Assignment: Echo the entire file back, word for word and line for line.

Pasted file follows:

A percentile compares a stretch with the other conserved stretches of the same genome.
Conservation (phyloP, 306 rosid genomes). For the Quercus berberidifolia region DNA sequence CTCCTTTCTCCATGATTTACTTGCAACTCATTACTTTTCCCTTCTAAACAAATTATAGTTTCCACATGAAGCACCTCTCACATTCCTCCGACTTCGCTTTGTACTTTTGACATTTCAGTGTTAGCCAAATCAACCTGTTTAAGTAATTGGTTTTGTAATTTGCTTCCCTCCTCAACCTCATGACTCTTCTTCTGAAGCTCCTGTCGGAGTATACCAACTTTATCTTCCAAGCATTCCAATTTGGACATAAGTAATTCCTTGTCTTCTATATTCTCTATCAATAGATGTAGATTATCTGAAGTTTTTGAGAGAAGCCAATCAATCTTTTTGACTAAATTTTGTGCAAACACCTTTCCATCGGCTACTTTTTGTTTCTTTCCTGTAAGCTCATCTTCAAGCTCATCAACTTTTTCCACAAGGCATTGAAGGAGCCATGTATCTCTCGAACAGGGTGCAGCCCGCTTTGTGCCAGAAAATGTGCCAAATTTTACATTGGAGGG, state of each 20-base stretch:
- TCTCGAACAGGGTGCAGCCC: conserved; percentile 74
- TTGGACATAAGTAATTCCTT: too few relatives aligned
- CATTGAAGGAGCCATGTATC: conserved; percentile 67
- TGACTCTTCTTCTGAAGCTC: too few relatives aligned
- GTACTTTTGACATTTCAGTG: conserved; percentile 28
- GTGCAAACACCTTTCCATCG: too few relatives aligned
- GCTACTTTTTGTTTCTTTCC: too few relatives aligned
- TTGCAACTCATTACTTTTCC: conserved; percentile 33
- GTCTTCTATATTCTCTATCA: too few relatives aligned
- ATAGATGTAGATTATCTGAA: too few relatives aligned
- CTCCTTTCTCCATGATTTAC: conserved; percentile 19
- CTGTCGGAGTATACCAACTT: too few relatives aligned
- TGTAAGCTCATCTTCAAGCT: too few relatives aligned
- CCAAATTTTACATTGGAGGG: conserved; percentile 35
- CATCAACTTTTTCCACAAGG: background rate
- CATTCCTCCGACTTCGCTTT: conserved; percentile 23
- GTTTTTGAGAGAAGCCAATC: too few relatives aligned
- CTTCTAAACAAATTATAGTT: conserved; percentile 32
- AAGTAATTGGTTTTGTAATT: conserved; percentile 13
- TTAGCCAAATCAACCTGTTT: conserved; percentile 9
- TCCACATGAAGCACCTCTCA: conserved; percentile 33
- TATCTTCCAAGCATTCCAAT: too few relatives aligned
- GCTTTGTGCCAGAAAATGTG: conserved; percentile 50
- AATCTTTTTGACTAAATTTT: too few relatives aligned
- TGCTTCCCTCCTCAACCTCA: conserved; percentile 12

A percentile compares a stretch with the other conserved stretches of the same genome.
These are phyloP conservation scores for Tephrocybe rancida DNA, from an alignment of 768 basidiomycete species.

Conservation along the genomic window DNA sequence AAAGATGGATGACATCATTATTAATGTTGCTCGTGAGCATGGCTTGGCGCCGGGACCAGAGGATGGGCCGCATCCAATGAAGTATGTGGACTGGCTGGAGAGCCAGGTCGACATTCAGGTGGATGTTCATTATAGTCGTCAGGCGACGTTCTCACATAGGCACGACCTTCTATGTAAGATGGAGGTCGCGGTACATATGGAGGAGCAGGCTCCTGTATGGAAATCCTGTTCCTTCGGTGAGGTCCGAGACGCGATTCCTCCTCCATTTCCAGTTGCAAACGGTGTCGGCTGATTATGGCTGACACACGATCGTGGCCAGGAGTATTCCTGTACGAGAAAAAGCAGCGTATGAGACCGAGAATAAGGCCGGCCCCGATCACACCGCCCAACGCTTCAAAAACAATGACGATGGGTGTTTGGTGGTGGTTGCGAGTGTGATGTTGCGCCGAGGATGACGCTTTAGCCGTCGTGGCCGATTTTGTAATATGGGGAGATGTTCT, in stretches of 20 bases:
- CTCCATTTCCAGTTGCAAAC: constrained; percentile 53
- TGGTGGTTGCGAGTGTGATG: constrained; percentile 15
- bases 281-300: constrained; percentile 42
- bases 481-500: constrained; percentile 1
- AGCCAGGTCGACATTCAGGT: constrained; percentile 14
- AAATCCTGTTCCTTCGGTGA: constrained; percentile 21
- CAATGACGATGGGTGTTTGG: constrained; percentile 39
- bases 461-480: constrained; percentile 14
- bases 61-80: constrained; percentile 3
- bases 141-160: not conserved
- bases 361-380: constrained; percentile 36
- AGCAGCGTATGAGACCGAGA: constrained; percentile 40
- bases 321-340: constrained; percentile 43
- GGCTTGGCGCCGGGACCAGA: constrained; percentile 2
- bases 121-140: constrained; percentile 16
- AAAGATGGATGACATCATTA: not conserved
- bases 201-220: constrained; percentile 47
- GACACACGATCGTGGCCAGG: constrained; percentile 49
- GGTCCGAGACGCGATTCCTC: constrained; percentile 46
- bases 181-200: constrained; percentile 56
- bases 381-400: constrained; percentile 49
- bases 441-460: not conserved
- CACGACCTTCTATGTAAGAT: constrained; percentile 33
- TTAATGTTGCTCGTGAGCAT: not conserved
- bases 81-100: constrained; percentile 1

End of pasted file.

A percentile compares a stretch with the other conserved stretches of the same genome.
Conservation (phyloP, 306 rosid genomes). For the Quercus berberidifolia region DNA sequence CTCCTTTCTCCATGATTTACTTGCAACTCATTACTTTTCCCTTCTAAACAAATTATAGTTTCCACATGAAGCACCTCTCACATTCCTCCGACTTCGCTTTGTACTTTTGACATTTCAGTGTTAGCCAAATCAACCTGTTTAAGTAATTGGTTTTGTAATTTGCTTCCCTCCTCAACCTCATGACTCTTCTTCTGAAGCTCCTGTCGGAGTATACCAACTTTATCTTCCAAGCATTCCAATTTGGACATAAGTAATTCCTTGTCTTCTATATTCTCTATCAATAGATGTAGATTATCTGAAGTTTTTGAGAGAAGCCAATCAATCTTTTTGACTAAATTTTGTGCAAACACCTTTCCATCGGCTACTTTTTGTTTCTTTCCTGTAAGCTCATCTTCAAGCTCATCAACTTTTTCCACAAGGCATTGAAGGAGCCATGTATCTCTCGAACAGGGTGCAGCCCGCTTTGTGCCAGAAAATGTGCCAAATTTTACATTGGAGGG, state of each 20-base stretch:
- TCTCGAACAGGGTGCAGCCC: conserved; percentile 74
- TTGGACATAAGTAATTCCTT: too few relatives aligned
- CATTGAAGGAGCCATGTATC: conserved; percentile 67
- TGACTCTTCTTCTGAAGCTC: too few relatives aligned
- GTACTTTTGACATTTCAGTG: conserved; percentile 28
- GTGCAAACACCTTTCCATCG: too few relatives aligned
- GCTACTTTTTGTTTCTTTCC: too few relatives aligned
- TTGCAACTCATTACTTTTCC: conserved; percentile 33
- GTCTTCTATATTCTCTATCA: too few relatives aligned
- ATAGATGTAGATTATCTGAA: too few relatives aligned
- CTCCTTTCTCCATGATTTAC: conserved; percentile 19
- CTGTCGGAGTATACCAACTT: too few relatives aligned
- TGTAAGCTCATCTTCAAGCT: too few relatives aligned
- CCAAATTTTACATTGGAGGG: conserved; percentile 35
- CATCAACTTTTTCCACAAGG: background rate
- CATTCCTCCGACTTCGCTTT: conserved; percentile 23
- GTTTTTGAGAGAAGCCAATC: too few relatives aligned
- CTTCTAAACAAATTATAGTT: conserved; percentile 32
- AAGTAATTGGTTTTGTAATT: conserved; percentile 13
- TTAGCCAAATCAACCTGTTT: conserved; percentile 9
- TCCACATGAAGCACCTCTCA: conserved; percentile 33
- TATCTTCCAAGCATTCCAAT: too few relatives aligned
- GCTTTGTGCCAGAAAATGTG: conserved; percentile 50
- AATCTTTTTGACTAAATTTT: too few relatives aligned
- TGCTTCCCTCCTCAACCTCA: conserved; percentile 12

A percentile compares a stretch with the other conserved stretches of the same genome.
These are phyloP conservation scores for Tephrocybe rancida DNA, from an alignment of 768 basidiomycete species.

Conservation along the genomic window DNA sequence AAAGATGGATGACATCATTATTAATGTTGCTCGTGAGCATGGCTTGGCGCCGGGACCAGAGGATGGGCCGCATCCAATGAAGTATGTGGACTGGCTGGAGAGCCAGGTCGACATTCAGGTGGATGTTCATTATAGTCGTCAGGCGACGTTCTCACATAGGCACGACCTTCTATGTAAGATGGAGGTCGCGGTACATATGGAGGAGCAGGCTCCTGTATGGAAATCCTGTTCCTTCGGTGAGGTCCGAGACGCGATTCCTCCTCCATTTCCAGTTGCAAACGGTGTCGGCTGATTATGGCTGACACACGATCGTGGCCAGGAGTATTCCTGTACGAGAAAAAGCAGCGTATGAGACCGAGAATAAGGCCGGCCCCGATCACACCGCCCAACGCTTCAAAAACAATGACGATGGGTGTTTGGTGGTGGTTGCGAGTGTGATGTTGCGCCGAGGATGACGCTTTAGCCGTCGTGGCCGATTTTGTAATATGGGGAGATGTTCT, in stretches of 20 bases:
- CTCCATTTCCAGTTGCAAAC: constrained; percentile 53
- TGGTGGTTGCGAGTGTGATG: constrained; percentile 15
- bases 281-300: constrained; percentile 42
- bases 481-500: constrained; percentile 1
- AGCCAGGTCGACATTCAGGT: constrained; percentile 14
- AAATCCTGTTCCTTCGGTGA: constrained; percentile 21
- CAATGACGATGGGTGTTTGG: constrained; percentile 39
- bases 461-480: constrained; percentile 14
- bases 61-80: constrained; percentile 3
- bases 141-160: not conserved
- bases 361-380: constrained; percentile 36
- AGCAGCGTATGAGACCGAGA: constrained; percentile 40
- bases 321-340: constrained; percentile 43
- GGCTTGGCGCCGGGACCAGA: constrained; percentile 2
- bases 121-140: constrained; percentile 16
- AAAGATGGATGACATCATTA: not conserved
- bases 201-220: constrained; percentile 47
- GACACACGATCGTGGCCAGG: constrained; percentile 49
- GGTCCGAGACGCGATTCCTC: constrained; percentile 46
- bases 181-200: constrained; percentile 56
- bases 381-400: constrained; percentile 49
- bases 441-460: not conserved
- CACGACCTTCTATGTAAGAT: constrained; percentile 33
- TTAATGTTGCTCGTGAGCAT: not conserved
- bases 81-100: constrained; percentile 1